• Is there a specific project or use case that will produce a short-term return on investment to build confidence, experience, and demonstrate success?
  • What are our upcoming regulatory and financial challenges?  How can we use big data to address them?
  • Where do we see our organization in five years?  Ten years? Do we want to prioritize growth, cooperative partnerships, patient care quality, or our reputation within the community?  What data do we need to achieve those targets?

Developing a firm grasp on these issues will help providers identify what health IT tools can help them achieve their goals, as well as flagging areas where the organization might benefit from a consultant, a vendor partner, or an outsourcing initiative.


Architecting a big data analytics initiative with prescriptive insights in mind can be complex and challenging, but there are prizes to be won every step of the way.  Improvements in patient safety, outcomes, and satisfaction are possible even with descriptive reports.

In the oncology infusion center at Wake Forest Baptist Health in North Carolina, an analytics product that generated a closer look at patient utilization rates allowed Karen Craver, Clinical Practice Administrator to improve a patient flow pattern that frequently put the center over capacity.

“The nursing staff seems to be less harried,” she told HealthITAnalytics.com after the implementation.  “The pharmacy is able to handle requests in a timelier manner.  And patients are seeing a reduction of delays in the treatment area, which makes them happier.  We have gained about a ten percent increase in overall chair utilization, and we have definitely gained a more positive working atmosphere.”

“You may think that you have a good feel for what is going on in your organization, but until you can actually pull some data points and take a good hard look at it, you probably don’t know as much as you think,” she added.

When organizations add predictive analytics to the mix, the results keep getting better.  Sepsis patients have been among the greatest beneficiaries of the industry’s big data analytics push.  Data-driven risk assessments and alerting tools can significantly improve the speed and thoroughness of care for this fast-moving killer.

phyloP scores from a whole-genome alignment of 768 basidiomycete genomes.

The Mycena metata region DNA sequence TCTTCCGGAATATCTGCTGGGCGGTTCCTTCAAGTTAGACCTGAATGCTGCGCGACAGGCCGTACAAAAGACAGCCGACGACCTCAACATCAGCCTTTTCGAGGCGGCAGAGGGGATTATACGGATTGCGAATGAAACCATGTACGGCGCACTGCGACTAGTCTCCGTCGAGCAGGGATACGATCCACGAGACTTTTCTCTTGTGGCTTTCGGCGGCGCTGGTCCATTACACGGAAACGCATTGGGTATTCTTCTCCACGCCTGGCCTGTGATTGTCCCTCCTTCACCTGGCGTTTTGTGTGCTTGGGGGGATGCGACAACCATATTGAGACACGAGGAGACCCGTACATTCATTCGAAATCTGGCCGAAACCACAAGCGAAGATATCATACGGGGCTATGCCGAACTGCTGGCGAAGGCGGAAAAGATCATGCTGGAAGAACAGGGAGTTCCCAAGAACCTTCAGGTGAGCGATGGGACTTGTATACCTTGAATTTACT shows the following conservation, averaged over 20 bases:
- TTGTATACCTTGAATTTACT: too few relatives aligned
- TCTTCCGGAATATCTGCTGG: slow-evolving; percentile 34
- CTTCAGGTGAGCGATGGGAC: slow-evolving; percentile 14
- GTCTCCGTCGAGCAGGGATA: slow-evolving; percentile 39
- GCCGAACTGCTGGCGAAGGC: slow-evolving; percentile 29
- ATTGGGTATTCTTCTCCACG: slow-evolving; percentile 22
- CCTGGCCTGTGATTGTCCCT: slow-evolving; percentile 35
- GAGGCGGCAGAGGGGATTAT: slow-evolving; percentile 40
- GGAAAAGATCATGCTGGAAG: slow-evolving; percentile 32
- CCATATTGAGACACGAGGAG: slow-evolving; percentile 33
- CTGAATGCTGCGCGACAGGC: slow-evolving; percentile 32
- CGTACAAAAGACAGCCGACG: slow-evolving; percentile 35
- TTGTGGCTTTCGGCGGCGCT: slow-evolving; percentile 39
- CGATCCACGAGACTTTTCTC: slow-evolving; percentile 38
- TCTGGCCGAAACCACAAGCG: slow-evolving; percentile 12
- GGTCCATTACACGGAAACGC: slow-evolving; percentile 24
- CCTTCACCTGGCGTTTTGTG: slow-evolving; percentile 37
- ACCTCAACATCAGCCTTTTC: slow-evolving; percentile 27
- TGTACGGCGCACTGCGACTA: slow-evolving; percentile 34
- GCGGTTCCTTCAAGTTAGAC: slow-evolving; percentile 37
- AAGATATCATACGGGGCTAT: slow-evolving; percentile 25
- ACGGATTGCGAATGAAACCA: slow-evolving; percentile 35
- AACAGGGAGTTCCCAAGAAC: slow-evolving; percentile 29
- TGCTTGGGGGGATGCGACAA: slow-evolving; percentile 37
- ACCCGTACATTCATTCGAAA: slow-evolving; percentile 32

One predictive analytics tool developed at the Mayo Clinic cut the time between initial symptoms and treatment by half.  It also reduced manual screening hours by 72 percent, allowing nurses to focus on other care duties without putting patients at risk.

Other predictive tools can prevent falls among nursing home patients, forecast spikes in emergency department visits for asthma, and improve medication adherence rates for diabetics.

“Until you can actually pull some data points and take a good hard look at it, you probably don’t know as much as you think.”

In 2016, Montefiore Health System launched a pilot aimed at identifying any patient at a high risk of death or intubation within 48 hours of hospitalization.

“[The algorithm] creates risk scores based on the patient’s likelihood of a major event within 48 hours,” explained researcher Parsa Mirhaji, MD, PhD. The project, which leverages the health system’s semantic data lake, edges into prescriptive analytics as well.

“There’s another engine that kicks in based on those risk scores and other factors to determine what we can do for that particular patient to avoid the crisis,” he added. “It can send a personalized checklist of proposed interventions to the practitioner in charge of that case.”

Oncology is headed in the same direction, with clinical decision support platforms like CancerLinQ that deliver personalized recommendations to providers based on their patients’ data.

And no discussion of prescriptive analytics would be complete without a mention of the burgeoning machine learning ecosystem that is helping some providers skip over the drudgery of preparing and leveraging their own data at all.

The growing machine learning as a service (MLaaS) industry allows providers to tap into pre-curated datasets drawn from a wide variety of sources.

IBM Watson, for example, does the hard work of churning through millions of lines of text from journal articles and studies, thousands of patient genomes, and petabytes of electronic health record data before providing a recommendation to the end-user about the right drug, treatment, or diagnosis for an individual patient.

Partners HealthCare is taking a similar approach with its Integrated Data Environment for Analytics (IDEA) platform, which uses data lake technology to let researchers reuse existing data sets for study after study.

Machine learning, which can reuse past results to inform its next predictions, promises to open up the door to widespread prescriptive analytics and truly actionable clinical intelligence.

While healthcare providers are still some time away from integrating these approaches into every facet of the organization, they should be preparing right now for a future in which big data is at the core of each and every function.

Doing so will allow them to take advantage of what healthcare analytics has to offer: a patient-centered ecosystem in which timely, accurate, and meaningful data drives the informed decisions of clinicians and helps to produce better outcomes across the entire continuum of care.




(Source: https://goo.gl/svXXZT)